Tesla Disputes Study That Icy Weather Leads To 41% Drop In EVs Range

Tesla (NASDAQ:TSLA) says that a new AAA study on electric vehicle (EV) range in icy or hot temperatures has shown results inconsistent with the experience of Tesla drivers and that the drop in range in frigid weather is not “anywhere near” the 41-percent decrease that AAA has estimated.

New research from AAA has shown that at temperatures of 20 degrees Fahrenheit, combined with the use of heating, ventilation and air conditioning (HVAC) system to heat the inside of the vehicle, the average driving range is decreased by 41 percent, AAA said on Thursday. This essentially means that for 100 miles of combined urban/highway driving, the range at 20 degrees Fahrenheit would be reduced to 59 miles.

In its research, AAA tested five electric vehicles, 2018 BMW i3, 2018 Chevrolet Bolt, 2018 Nissan Leaf, 2017 Tesla Model S, and 2017 Volkswagen e-Golf.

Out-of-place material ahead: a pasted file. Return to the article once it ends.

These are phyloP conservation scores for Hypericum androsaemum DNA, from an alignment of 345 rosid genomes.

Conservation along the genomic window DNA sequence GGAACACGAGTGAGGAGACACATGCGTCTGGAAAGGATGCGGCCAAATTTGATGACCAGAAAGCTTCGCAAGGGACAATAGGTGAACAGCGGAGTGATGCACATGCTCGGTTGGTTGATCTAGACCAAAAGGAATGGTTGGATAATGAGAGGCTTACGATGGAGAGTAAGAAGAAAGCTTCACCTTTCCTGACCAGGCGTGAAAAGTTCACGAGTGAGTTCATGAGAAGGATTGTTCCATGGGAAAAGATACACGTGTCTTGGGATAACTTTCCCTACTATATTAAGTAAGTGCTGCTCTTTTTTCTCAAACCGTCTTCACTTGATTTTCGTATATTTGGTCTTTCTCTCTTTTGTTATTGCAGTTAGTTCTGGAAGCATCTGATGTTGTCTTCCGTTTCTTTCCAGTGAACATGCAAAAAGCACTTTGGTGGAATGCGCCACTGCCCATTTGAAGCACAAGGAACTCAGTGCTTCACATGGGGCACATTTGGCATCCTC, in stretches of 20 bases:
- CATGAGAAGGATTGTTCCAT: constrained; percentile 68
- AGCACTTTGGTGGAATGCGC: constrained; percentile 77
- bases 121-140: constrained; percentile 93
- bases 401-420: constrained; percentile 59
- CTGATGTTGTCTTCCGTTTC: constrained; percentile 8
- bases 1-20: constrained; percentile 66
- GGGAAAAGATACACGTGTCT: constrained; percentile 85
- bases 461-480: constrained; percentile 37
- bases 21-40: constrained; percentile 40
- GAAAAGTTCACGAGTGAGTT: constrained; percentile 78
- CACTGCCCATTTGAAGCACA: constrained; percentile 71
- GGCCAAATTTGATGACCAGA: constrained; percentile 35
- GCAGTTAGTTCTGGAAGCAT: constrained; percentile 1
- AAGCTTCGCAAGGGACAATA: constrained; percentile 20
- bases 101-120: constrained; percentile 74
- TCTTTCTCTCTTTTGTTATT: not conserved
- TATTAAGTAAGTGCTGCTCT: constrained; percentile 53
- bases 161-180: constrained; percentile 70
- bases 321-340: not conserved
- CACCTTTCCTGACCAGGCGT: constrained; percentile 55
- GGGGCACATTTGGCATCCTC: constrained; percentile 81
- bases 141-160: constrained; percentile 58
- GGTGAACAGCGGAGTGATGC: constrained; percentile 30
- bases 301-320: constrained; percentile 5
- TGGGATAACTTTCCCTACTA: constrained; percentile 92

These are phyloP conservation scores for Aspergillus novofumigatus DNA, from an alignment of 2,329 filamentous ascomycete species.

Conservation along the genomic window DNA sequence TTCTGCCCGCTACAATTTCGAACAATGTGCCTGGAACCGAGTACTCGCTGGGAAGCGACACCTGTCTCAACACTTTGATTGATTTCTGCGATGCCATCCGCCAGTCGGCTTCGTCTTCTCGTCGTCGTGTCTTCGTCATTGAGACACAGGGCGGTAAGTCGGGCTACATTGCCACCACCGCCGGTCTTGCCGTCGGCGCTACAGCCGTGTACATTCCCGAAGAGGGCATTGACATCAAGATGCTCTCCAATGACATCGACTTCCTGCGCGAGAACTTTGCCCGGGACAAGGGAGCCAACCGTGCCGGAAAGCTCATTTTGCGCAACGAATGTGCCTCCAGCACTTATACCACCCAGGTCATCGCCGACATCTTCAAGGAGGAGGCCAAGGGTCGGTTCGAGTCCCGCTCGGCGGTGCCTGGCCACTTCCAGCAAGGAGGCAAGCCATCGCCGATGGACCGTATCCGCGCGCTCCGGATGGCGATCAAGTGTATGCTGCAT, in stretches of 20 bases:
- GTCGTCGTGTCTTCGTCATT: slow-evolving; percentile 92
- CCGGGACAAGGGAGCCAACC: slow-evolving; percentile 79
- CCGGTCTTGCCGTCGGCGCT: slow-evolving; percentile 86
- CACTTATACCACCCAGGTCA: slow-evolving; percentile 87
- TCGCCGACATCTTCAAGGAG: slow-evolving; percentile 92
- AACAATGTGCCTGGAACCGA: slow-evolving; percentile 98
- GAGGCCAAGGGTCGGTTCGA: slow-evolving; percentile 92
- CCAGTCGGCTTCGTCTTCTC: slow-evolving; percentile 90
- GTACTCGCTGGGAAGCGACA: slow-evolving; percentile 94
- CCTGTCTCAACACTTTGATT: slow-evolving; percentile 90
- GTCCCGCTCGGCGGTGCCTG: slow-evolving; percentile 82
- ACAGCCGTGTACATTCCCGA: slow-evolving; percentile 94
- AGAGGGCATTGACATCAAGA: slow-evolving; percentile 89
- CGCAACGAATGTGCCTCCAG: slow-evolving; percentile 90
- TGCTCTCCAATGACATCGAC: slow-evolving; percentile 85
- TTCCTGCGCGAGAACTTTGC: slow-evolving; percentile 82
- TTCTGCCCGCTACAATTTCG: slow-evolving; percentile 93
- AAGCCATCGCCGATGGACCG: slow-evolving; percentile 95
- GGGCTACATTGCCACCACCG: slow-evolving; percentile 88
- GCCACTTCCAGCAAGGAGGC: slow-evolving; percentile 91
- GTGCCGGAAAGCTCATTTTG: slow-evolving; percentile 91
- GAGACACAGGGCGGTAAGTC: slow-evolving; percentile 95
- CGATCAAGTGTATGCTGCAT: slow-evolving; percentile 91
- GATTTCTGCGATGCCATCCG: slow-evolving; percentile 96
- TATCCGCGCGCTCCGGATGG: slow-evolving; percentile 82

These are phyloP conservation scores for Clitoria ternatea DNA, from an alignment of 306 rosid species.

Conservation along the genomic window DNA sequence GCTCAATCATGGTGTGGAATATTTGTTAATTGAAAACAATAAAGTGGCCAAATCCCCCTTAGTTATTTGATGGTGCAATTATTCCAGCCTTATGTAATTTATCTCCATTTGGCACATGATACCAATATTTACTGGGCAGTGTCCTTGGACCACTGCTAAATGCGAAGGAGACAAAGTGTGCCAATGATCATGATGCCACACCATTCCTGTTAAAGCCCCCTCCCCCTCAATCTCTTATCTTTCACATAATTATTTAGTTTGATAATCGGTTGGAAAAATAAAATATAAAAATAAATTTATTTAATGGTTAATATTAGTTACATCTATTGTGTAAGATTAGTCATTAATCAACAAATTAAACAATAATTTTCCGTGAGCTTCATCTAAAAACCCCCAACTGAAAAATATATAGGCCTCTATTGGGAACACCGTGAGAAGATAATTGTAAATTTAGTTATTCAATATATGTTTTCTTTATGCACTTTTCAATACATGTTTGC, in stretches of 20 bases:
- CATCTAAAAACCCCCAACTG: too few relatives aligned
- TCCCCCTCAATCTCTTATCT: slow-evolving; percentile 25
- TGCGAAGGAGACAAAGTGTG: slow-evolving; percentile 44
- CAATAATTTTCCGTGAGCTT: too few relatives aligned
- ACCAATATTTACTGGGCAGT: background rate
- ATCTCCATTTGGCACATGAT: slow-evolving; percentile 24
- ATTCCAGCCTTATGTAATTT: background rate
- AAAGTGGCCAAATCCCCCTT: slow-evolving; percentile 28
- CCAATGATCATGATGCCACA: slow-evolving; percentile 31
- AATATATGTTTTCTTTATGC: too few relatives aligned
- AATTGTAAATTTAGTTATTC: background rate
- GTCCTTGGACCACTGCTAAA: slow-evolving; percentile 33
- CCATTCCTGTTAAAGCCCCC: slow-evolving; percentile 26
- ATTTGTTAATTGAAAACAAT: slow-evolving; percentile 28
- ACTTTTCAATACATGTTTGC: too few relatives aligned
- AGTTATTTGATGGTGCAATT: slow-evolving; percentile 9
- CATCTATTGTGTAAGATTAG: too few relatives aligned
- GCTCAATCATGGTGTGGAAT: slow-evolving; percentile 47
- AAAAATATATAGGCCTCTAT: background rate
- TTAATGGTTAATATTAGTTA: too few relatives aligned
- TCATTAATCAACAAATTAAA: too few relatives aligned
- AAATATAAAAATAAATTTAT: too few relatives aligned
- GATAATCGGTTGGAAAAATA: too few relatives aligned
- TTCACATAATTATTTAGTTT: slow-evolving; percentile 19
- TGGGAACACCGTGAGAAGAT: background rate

If drivers don’t use the HVAC system, the estimated driving range for EVs was “moderately impacted by hot and cold temperatures” compared to the range during tests conducted at 75 degrees Fahrenheit, AAA said. Without HVAC in use, outside temperature of 20 degrees Fahrenheit resulted in a reduced driving range by 12 percent, while at 95 degrees Fahrenheit without HVAC use driving range is reduced by 4 percent.

HVAC use, however, “resulted in considerable reductions in driving range”, AAA said, noting that an outside temperature of 20 degrees Fahrenheit resulted in a 41-percent decrease in driving range, while an outside temperature of 95 degrees Fahrenheit resulted in a 17-percent decrease.

Commenting on AAA’s research, a Tesla spokesperson sent a statement to Electrek, saying:

“Based on real-world data from our fleet, which includes millions of long trips taken by real Model S customers, we know with certainty that, even when using heating and air conditioning, the average Model S customer doesn’t experience anywhere near that decrease in range at 20 degrees Fahrenheit, and the decrease in range at 95 degrees Fahrenheit is roughly 1%.”

Greg Brannon, AAA’s director of Automotive Engineering and Industry Relations, said, commenting on the research: “As long as drivers understand that there are limitations when operating electric vehicles in more extreme climates, they are less likely to be caught off guard by an unexpected drop in driving range.”

By Tsvetana Paraskova for Oilprice.com